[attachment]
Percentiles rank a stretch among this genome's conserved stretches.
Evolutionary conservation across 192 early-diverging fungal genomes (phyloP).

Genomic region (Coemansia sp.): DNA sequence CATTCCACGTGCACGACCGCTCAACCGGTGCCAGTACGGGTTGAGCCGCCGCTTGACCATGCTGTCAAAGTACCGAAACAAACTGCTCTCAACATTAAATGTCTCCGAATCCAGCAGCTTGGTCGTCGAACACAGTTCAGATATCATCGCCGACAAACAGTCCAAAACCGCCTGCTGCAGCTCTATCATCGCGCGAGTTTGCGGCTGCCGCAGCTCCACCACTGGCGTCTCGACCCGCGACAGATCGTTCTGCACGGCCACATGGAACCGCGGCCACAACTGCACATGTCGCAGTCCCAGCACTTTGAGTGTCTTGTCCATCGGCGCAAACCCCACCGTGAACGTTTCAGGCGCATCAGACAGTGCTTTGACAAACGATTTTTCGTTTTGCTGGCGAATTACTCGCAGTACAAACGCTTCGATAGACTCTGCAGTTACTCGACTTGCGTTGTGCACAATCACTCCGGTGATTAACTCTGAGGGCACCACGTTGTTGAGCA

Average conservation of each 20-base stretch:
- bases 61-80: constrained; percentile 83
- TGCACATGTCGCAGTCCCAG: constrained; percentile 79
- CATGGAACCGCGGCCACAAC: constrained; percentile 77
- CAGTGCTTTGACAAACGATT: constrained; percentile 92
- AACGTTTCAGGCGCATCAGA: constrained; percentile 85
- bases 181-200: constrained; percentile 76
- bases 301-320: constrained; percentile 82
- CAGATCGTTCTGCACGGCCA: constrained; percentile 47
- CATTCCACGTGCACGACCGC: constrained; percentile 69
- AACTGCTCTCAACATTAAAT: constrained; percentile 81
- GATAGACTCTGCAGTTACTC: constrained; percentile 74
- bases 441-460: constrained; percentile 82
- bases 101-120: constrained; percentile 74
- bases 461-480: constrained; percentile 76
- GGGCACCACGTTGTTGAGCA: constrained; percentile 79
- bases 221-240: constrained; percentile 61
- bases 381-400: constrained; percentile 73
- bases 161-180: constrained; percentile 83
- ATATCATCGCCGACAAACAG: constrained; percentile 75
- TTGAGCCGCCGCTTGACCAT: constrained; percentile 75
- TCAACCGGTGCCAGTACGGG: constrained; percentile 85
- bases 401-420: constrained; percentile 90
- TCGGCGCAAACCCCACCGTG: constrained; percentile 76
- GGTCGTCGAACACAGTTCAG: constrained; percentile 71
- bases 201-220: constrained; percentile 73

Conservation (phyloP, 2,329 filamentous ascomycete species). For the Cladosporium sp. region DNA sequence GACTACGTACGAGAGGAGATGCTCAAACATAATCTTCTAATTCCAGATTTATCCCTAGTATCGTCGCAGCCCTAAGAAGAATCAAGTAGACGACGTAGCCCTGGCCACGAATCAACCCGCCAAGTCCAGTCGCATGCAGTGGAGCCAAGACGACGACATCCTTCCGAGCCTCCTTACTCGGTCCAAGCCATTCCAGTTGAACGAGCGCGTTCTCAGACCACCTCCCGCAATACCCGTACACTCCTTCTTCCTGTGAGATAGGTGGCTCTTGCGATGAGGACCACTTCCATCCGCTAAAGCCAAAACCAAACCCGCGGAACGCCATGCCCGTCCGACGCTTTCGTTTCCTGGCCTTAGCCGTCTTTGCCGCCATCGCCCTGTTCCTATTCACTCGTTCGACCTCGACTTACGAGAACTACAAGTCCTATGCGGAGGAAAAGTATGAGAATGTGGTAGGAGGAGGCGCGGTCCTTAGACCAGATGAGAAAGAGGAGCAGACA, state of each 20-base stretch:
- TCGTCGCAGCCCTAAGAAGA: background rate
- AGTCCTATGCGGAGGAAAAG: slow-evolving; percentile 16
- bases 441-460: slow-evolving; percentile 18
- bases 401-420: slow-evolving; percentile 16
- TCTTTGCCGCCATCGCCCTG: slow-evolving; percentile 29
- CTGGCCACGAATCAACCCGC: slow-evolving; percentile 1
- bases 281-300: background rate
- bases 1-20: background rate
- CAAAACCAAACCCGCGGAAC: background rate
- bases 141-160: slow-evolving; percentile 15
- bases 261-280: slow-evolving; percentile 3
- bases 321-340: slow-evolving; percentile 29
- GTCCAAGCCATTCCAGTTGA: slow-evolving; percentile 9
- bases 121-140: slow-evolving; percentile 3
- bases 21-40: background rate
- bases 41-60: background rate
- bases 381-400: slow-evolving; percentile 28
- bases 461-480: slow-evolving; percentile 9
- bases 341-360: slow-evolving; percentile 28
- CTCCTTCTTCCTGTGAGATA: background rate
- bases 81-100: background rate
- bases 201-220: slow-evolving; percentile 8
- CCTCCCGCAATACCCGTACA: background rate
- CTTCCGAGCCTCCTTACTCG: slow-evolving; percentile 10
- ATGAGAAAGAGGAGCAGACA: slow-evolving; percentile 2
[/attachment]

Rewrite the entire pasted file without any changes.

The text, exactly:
Percentiles rank a stretch among this genome's conserved stretches.
Evolutionary conservation across 192 early-diverging fungal genomes (phyloP).

Genomic region (Coemansia sp.): DNA sequence CATTCCACGTGCACGACCGCTCAACCGGTGCCAGTACGGGTTGAGCCGCCGCTTGACCATGCTGTCAAAGTACCGAAACAAACTGCTCTCAACATTAAATGTCTCCGAATCCAGCAGCTTGGTCGTCGAACACAGTTCAGATATCATCGCCGACAAACAGTCCAAAACCGCCTGCTGCAGCTCTATCATCGCGCGAGTTTGCGGCTGCCGCAGCTCCACCACTGGCGTCTCGACCCGCGACAGATCGTTCTGCACGGCCACATGGAACCGCGGCCACAACTGCACATGTCGCAGTCCCAGCACTTTGAGTGTCTTGTCCATCGGCGCAAACCCCACCGTGAACGTTTCAGGCGCATCAGACAGTGCTTTGACAAACGATTTTTCGTTTTGCTGGCGAATTACTCGCAGTACAAACGCTTCGATAGACTCTGCAGTTACTCGACTTGCGTTGTGCACAATCACTCCGGTGATTAACTCTGAGGGCACCACGTTGTTGAGCA

Average conservation of each 20-base stretch:
- bases 61-80: constrained; percentile 83
- TGCACATGTCGCAGTCCCAG: constrained; percentile 79
- CATGGAACCGCGGCCACAAC: constrained; percentile 77
- CAGTGCTTTGACAAACGATT: constrained; percentile 92
- AACGTTTCAGGCGCATCAGA: constrained; percentile 85
- bases 181-200: constrained; percentile 76
- bases 301-320: constrained; percentile 82
- CAGATCGTTCTGCACGGCCA: constrained; percentile 47
- CATTCCACGTGCACGACCGC: constrained; percentile 69
- AACTGCTCTCAACATTAAAT: constrained; percentile 81
- GATAGACTCTGCAGTTACTC: constrained; percentile 74
- bases 441-460: constrained; percentile 82
- bases 101-120: constrained; percentile 74
- bases 461-480: constrained; percentile 76
- GGGCACCACGTTGTTGAGCA: constrained; percentile 79
- bases 221-240: constrained; percentile 61
- bases 381-400: constrained; percentile 73
- bases 161-180: constrained; percentile 83
- ATATCATCGCCGACAAACAG: constrained; percentile 75
- TTGAGCCGCCGCTTGACCAT: constrained; percentile 75
- TCAACCGGTGCCAGTACGGG: constrained; percentile 85
- bases 401-420: constrained; percentile 90
- TCGGCGCAAACCCCACCGTG: constrained; percentile 76
- GGTCGTCGAACACAGTTCAG: constrained; percentile 71
- bases 201-220: constrained; percentile 73

Conservation (phyloP, 2,329 filamentous ascomycete species). For the Cladosporium sp. region DNA sequence GACTACGTACGAGAGGAGATGCTCAAACATAATCTTCTAATTCCAGATTTATCCCTAGTATCGTCGCAGCCCTAAGAAGAATCAAGTAGACGACGTAGCCCTGGCCACGAATCAACCCGCCAAGTCCAGTCGCATGCAGTGGAGCCAAGACGACGACATCCTTCCGAGCCTCCTTACTCGGTCCAAGCCATTCCAGTTGAACGAGCGCGTTCTCAGACCACCTCCCGCAATACCCGTACACTCCTTCTTCCTGTGAGATAGGTGGCTCTTGCGATGAGGACCACTTCCATCCGCTAAAGCCAAAACCAAACCCGCGGAACGCCATGCCCGTCCGACGCTTTCGTTTCCTGGCCTTAGCCGTCTTTGCCGCCATCGCCCTGTTCCTATTCACTCGTTCGACCTCGACTTACGAGAACTACAAGTCCTATGCGGAGGAAAAGTATGAGAATGTGGTAGGAGGAGGCGCGGTCCTTAGACCAGATGAGAAAGAGGAGCAGACA, state of each 20-base stretch:
- TCGTCGCAGCCCTAAGAAGA: background rate
- AGTCCTATGCGGAGGAAAAG: slow-evolving; percentile 16
- bases 441-460: slow-evolving; percentile 18
- bases 401-420: slow-evolving; percentile 16
- TCTTTGCCGCCATCGCCCTG: slow-evolving; percentile 29
- CTGGCCACGAATCAACCCGC: slow-evolving; percentile 1
- bases 281-300: background rate
- bases 1-20: background rate
- CAAAACCAAACCCGCGGAAC: background rate
- bases 141-160: slow-evolving; percentile 15
- bases 261-280: slow-evolving; percentile 3
- bases 321-340: slow-evolving; percentile 29
- GTCCAAGCCATTCCAGTTGA: slow-evolving; percentile 9
- bases 121-140: slow-evolving; percentile 3
- bases 21-40: background rate
- bases 41-60: background rate
- bases 381-400: slow-evolving; percentile 28
- bases 461-480: slow-evolving; percentile 9
- bases 341-360: slow-evolving; percentile 28
- CTCCTTCTTCCTGTGAGATA: background rate
- bases 81-100: background rate
- bases 201-220: slow-evolving; percentile 8
- CCTCCCGCAATACCCGTACA: background rate
- CTTCCGAGCCTCCTTACTCG: slow-evolving; percentile 10
- ATGAGAAAGAGGAGCAGACA: slow-evolving; percentile 2